A (90-100 points): OUTSTANDING: A paper with an A rating completes the task set by the assignment and is excellent in nearly all respects. It is well organized with a clear and relevant thesis or statement of position stated or implied. It is well developed with content that is logical, accurate, and precise in addition to being interesting, and appropriate to the class material. It demonstrates the writer's ability to produce and synthesize complex ideas. Logical transitions contribute to its fluent style. It is virtually free from errors in mechanics, usage and sentence structure, and shows evidence of excellent control of language. B (80-89 points): VERY GOOD: A paper with a B rating shares most of the characteristics of the A paper, and shows no serious errors in logic. There may be minor weaknesses in paragraphing, grammar, and syntax, but the content is effectively organized into coherent units. The paper is well written and is largely free from errors in mechanics, usage and sentence structure. The paper will be accurate, precise, fair, and logical, but may not have strong transitions between ideas and may lack depth and/or clarity. C (70-79 points: SATISFACTORY: A paper with a C rating is generally competent. It may accomplish the assignment less completely than the A or B paper, but it does come to terms with the basic task of the assignment. Compared to a B paper, it may have a weaker thesis and less effective or complete development. A C paper will lack breadth, depth, clarity, and/or fairness. It may insufficiently develop minor points, but it does give the evidence of the writer's ability to support key ideas. It is organized well enough to allow the reader to move with relative ease through the discourse. The C paper may contain some awkward or ineffective sentences and may show some problems with mechanics and usage, but these errors are not serious or frequent enough to consistently distract the reader from the content.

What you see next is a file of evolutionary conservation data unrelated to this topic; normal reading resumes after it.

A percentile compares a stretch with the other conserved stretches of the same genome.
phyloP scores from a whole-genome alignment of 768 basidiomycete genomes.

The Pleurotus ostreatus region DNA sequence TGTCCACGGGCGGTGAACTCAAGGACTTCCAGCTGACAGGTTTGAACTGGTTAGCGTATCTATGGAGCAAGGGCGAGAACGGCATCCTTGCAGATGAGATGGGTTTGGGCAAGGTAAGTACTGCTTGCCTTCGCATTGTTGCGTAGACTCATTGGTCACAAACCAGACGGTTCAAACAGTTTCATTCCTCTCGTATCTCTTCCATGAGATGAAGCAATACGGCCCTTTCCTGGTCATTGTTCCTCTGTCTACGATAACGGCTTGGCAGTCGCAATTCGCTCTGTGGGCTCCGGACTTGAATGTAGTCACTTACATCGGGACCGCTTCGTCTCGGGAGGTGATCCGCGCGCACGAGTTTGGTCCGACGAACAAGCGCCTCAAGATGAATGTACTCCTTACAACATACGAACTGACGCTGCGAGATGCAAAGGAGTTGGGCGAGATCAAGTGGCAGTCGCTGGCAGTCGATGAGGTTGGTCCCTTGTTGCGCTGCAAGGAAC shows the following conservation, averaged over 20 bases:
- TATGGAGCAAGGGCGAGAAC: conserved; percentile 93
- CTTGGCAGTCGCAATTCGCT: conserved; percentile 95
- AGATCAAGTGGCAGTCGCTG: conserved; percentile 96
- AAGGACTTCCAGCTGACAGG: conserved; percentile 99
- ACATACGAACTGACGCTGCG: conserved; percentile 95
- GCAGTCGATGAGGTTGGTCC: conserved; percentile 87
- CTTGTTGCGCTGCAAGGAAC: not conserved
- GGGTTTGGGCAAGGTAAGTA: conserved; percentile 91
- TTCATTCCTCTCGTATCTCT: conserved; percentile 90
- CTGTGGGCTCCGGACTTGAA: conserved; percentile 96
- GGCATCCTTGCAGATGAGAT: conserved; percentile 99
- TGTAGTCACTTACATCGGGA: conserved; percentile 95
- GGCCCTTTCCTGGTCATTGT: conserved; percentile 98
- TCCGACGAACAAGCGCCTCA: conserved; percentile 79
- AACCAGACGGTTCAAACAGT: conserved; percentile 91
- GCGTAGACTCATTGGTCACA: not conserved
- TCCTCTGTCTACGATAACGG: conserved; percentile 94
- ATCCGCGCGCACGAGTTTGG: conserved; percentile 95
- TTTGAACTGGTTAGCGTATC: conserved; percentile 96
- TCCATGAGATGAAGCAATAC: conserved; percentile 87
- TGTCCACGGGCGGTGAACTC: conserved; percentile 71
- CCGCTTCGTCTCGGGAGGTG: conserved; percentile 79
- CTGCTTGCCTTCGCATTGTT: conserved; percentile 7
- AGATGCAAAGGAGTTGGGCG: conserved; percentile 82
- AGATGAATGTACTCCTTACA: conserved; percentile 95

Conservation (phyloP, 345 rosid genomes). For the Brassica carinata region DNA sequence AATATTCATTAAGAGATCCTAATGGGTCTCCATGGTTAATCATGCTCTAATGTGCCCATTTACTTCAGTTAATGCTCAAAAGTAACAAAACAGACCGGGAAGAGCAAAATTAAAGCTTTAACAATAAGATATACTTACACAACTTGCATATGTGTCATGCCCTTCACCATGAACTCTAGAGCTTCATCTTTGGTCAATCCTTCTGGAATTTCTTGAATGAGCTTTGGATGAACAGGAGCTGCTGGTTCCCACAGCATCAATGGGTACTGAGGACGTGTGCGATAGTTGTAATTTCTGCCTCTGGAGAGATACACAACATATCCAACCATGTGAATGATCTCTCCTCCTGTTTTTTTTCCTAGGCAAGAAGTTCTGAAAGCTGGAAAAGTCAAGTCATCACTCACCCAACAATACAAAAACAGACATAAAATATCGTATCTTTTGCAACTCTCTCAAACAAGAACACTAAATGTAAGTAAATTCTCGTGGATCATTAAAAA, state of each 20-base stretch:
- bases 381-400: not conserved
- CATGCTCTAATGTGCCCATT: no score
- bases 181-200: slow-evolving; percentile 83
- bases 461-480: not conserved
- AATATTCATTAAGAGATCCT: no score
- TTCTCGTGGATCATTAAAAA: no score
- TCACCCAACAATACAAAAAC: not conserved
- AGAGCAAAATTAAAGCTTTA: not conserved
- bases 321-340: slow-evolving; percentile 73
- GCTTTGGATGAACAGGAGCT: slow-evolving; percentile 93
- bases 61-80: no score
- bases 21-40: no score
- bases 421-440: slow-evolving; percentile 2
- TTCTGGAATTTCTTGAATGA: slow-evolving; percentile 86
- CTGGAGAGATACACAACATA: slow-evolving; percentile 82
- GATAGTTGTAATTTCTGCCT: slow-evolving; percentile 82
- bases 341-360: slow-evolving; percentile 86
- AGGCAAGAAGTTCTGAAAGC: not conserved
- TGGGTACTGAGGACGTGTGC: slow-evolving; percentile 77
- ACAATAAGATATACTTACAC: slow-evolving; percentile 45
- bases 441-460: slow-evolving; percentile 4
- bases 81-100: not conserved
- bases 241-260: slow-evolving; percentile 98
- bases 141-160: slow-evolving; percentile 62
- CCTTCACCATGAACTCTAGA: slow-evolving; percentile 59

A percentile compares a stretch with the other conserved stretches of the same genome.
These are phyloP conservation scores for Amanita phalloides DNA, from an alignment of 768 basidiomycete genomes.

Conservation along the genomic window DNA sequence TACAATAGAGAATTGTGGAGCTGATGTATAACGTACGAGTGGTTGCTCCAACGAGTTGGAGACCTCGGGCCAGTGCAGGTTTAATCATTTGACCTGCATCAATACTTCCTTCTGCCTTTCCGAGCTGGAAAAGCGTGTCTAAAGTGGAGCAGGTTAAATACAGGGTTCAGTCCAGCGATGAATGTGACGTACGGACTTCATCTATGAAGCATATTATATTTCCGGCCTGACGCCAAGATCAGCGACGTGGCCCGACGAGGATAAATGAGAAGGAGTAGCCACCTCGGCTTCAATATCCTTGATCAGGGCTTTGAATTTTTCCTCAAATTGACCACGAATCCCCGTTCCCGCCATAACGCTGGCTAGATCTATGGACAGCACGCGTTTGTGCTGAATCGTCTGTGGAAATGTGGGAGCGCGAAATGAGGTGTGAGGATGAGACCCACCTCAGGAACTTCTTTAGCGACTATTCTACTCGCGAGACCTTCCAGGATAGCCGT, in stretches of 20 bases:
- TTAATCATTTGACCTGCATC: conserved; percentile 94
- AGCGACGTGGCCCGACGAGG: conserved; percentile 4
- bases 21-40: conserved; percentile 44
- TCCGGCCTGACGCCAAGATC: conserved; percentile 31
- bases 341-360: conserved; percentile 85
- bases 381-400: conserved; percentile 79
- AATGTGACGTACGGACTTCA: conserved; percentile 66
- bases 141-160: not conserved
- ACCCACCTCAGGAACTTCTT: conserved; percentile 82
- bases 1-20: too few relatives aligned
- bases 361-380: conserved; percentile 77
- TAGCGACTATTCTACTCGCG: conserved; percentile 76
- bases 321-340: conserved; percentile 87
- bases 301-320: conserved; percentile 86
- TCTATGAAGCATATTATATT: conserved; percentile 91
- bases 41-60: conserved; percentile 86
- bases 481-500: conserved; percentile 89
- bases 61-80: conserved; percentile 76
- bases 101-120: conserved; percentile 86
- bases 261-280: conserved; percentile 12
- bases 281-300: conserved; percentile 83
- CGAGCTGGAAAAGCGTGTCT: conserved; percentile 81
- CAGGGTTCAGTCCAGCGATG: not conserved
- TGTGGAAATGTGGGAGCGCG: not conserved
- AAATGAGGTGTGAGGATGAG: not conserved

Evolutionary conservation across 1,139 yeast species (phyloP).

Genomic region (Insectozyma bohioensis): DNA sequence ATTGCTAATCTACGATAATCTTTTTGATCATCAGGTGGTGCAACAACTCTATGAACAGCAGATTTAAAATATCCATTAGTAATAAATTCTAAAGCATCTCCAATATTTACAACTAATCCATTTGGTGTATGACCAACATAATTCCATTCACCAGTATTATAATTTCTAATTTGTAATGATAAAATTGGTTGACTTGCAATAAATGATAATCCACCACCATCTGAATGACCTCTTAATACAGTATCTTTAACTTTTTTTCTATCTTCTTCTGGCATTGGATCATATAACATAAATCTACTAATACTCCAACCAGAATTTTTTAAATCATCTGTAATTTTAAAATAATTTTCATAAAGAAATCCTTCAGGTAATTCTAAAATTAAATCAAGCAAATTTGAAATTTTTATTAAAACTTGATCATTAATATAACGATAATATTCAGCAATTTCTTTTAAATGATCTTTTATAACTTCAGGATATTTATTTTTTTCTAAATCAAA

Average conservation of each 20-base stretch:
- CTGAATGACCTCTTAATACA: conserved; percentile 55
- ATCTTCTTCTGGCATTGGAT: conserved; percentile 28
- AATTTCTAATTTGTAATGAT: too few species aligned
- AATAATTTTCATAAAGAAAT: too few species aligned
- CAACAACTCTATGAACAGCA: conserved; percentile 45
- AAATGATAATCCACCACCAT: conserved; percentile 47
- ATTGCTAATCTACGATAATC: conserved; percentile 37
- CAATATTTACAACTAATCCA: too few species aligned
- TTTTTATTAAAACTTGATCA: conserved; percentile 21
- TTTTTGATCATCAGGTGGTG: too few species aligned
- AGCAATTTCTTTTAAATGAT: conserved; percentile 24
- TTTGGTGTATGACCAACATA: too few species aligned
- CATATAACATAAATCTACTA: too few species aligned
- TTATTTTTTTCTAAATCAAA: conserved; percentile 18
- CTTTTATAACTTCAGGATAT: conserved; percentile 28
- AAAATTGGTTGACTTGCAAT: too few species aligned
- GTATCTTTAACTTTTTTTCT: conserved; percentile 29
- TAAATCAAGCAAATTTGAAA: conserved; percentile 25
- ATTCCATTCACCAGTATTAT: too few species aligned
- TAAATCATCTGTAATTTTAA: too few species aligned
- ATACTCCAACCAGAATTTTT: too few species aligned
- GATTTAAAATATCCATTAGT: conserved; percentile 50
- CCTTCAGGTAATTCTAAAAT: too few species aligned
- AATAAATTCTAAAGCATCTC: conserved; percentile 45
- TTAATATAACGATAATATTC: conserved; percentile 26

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D (60-69): MINIMALLY SATISFACTORY: A paper with a D rating may show difficulty managing the task of the assignment. Thesis may be vague or too obvious to be developed with depth and breadth. It may lack adequate support for the thesis. There may be distinct weaknesses in paragraphing and organization, but the total effect is not chaotic. Errors in mechanics, usage and sentence structure interfere with readability, and overall organization will be lacking. F (less than 59 points): POOR: A paper with a 2 rating fails to come to terms with the assignment. The primary task is ignored, misconstrued, badly mishandled, or redefined to accommodate what the writer wants to say or is able to say, lacking in fairness and clarity. There may be a combination of the following defects: serious errors in reasoning, little or no development of ideas, or no clear progression from one part of the essay to the next. The F paper may have ungrammatical or poorly constructed sentences, and serious, frequent errors in mechanics and usage which impede understanding.